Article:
Mustafa Sahin, MD, PhD, leads a team of researchers, physicians and patient advocacy groups working across ten medical centers to study three rare genetic syndromes that often cause autism spectrum disorder and intellectual disability. Here, Dr. Sahin talks about his experiences as a physician and researcher working on the front lines during the pandemic.
When the Rare Diseases Clinical Research Network (RDCRN) awards for the fourth funding cycle were announced early last fall, we couldn't have imagined the challenges ahead due to the COVID-19 pandemic. Through teamwork and determination, the RDCRN continues to focus on clinical trial readiness, sharing high quality data, cross-network collaborations, and supporting our community during COVID-19. Read the latest updates from Tiina K. Urv, PhD, Program Director of the Office of Rare Diseases within the National Institutes of Health's National Center for Advancing Translational Sciences.
An important feature of the Rare Diseases Clinical Research Network (RDCRN) is the direct involvement of patient advocacy groups in our operations, activities, and strategies. To celebrate these powerful collaborations, we worked with patient advocacy groups to share stories of patient involvement in RDCRN research. These stories demonstrate our goals in action—fostering collaboration to advance the diagnosis, management, and treatment of rare diseases.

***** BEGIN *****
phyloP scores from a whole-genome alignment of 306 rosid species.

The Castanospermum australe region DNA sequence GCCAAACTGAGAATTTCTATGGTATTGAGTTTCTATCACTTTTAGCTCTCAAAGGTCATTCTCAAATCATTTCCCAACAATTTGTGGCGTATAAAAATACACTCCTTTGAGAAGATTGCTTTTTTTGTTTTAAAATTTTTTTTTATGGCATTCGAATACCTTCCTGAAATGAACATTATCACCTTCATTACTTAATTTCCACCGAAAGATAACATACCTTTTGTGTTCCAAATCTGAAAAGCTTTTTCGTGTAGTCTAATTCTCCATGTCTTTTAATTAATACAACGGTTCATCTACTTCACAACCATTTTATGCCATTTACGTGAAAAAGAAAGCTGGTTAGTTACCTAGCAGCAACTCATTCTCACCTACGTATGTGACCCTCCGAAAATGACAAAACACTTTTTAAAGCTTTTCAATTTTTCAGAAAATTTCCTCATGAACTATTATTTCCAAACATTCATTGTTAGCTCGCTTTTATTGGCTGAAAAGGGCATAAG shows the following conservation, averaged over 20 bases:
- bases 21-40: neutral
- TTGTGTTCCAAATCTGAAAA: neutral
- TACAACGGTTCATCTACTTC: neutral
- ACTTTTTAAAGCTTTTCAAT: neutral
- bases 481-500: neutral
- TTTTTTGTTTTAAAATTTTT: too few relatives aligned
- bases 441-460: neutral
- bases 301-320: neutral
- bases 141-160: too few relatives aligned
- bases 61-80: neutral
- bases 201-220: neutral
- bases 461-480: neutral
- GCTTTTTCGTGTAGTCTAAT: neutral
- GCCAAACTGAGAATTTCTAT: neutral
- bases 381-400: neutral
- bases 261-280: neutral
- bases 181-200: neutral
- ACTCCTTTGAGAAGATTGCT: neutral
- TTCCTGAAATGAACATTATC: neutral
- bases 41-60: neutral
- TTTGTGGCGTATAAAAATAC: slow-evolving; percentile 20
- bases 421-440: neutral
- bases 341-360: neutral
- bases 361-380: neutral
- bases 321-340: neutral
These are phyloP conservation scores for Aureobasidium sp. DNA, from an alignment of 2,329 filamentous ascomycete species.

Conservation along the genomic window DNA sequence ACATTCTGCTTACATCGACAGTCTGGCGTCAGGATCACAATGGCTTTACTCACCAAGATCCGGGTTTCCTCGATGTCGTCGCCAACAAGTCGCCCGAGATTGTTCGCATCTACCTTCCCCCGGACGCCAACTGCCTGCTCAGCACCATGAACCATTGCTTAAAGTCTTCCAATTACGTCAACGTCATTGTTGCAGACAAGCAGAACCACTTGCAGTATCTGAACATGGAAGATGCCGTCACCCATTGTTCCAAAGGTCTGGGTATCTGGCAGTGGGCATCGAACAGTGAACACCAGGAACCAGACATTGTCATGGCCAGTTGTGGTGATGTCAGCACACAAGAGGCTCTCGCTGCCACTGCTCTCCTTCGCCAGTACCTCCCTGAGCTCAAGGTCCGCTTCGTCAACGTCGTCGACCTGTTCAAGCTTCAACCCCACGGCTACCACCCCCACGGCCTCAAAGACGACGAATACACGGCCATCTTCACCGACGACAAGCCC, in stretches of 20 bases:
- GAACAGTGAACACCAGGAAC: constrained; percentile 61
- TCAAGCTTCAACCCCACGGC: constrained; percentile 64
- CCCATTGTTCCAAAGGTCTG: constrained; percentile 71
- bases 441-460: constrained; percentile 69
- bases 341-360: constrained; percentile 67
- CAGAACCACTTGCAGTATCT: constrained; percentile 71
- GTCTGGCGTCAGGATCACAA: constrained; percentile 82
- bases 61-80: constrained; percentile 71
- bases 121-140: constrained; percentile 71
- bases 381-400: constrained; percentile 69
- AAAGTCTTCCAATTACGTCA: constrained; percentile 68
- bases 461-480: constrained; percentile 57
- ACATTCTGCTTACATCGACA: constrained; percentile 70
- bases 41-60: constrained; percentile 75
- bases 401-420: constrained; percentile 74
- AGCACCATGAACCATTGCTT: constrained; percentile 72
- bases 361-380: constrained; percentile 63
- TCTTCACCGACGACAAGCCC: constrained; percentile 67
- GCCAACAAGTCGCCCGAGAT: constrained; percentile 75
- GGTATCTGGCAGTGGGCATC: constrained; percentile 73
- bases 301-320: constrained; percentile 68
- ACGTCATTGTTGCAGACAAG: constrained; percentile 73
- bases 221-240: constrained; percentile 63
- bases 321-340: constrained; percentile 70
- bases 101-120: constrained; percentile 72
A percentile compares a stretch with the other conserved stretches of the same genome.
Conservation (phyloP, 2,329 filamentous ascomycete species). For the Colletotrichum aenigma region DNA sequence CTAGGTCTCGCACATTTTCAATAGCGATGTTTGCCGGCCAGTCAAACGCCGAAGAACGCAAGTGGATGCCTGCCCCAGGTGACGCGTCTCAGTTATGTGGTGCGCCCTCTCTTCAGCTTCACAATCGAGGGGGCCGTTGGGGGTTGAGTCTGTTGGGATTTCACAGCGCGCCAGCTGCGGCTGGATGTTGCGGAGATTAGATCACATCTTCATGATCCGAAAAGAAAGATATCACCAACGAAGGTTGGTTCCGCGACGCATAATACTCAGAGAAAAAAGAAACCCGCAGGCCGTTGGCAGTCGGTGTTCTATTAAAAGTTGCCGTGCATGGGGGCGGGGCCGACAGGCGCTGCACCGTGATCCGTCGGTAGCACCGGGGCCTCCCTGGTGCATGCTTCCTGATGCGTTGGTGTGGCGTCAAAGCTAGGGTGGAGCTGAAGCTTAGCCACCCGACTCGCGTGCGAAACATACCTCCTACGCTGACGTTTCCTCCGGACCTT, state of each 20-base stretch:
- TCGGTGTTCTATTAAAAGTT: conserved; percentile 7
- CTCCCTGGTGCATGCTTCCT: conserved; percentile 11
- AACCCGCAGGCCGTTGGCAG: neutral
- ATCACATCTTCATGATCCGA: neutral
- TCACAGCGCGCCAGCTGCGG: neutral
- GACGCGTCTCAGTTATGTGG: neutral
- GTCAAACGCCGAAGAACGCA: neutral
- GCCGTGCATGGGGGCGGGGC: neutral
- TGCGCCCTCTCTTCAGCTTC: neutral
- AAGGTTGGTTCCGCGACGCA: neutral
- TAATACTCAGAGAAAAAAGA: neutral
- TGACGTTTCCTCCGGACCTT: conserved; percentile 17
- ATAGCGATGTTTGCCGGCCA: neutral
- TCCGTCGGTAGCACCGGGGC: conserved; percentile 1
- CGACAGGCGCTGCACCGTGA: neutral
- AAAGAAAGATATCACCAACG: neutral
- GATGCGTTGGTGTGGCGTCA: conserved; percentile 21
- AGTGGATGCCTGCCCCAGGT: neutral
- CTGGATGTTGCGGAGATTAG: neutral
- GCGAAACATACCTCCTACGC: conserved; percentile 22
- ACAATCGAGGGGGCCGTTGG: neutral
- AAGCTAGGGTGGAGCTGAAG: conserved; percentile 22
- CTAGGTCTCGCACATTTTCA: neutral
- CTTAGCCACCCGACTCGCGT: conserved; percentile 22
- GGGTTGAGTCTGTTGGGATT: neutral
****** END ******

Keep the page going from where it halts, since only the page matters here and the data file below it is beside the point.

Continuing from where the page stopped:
Seven patients now have a name for their specific congenital disorder of glycosylation (CDG)—a new type called GALNT2-CDG. Researchers from Frontiers in Congenital Disorders of Glycosylation (FCDGC) describe the new disorder, caused by mutations in the GALNT2 gene, in the journal Brain.
Rare disease patients or their caregivers are invited to complete a 20-minute online survey from home about the ways the novel coronavirus pandemic is impacting people with rare diseases and their families.
What is the genetic cause behind impaired mucociliary clearance of the lungs? Researchers from the Genetic Disorders of Mucociliary Clearance Consortium (GDMCC) contributed to the discovery of a new disease gene, NEK10, that regulates cilia length.
For the first time, researchers have described the spectrum of mitochondrial diseases (MtDs) in North America. A new study in Neurology Genetics uses data from the North American Mitochondrial Disease Consortium (NAMDC) Registry to evaluate the clinical, biochemical, and genetic features of patients with MtDs.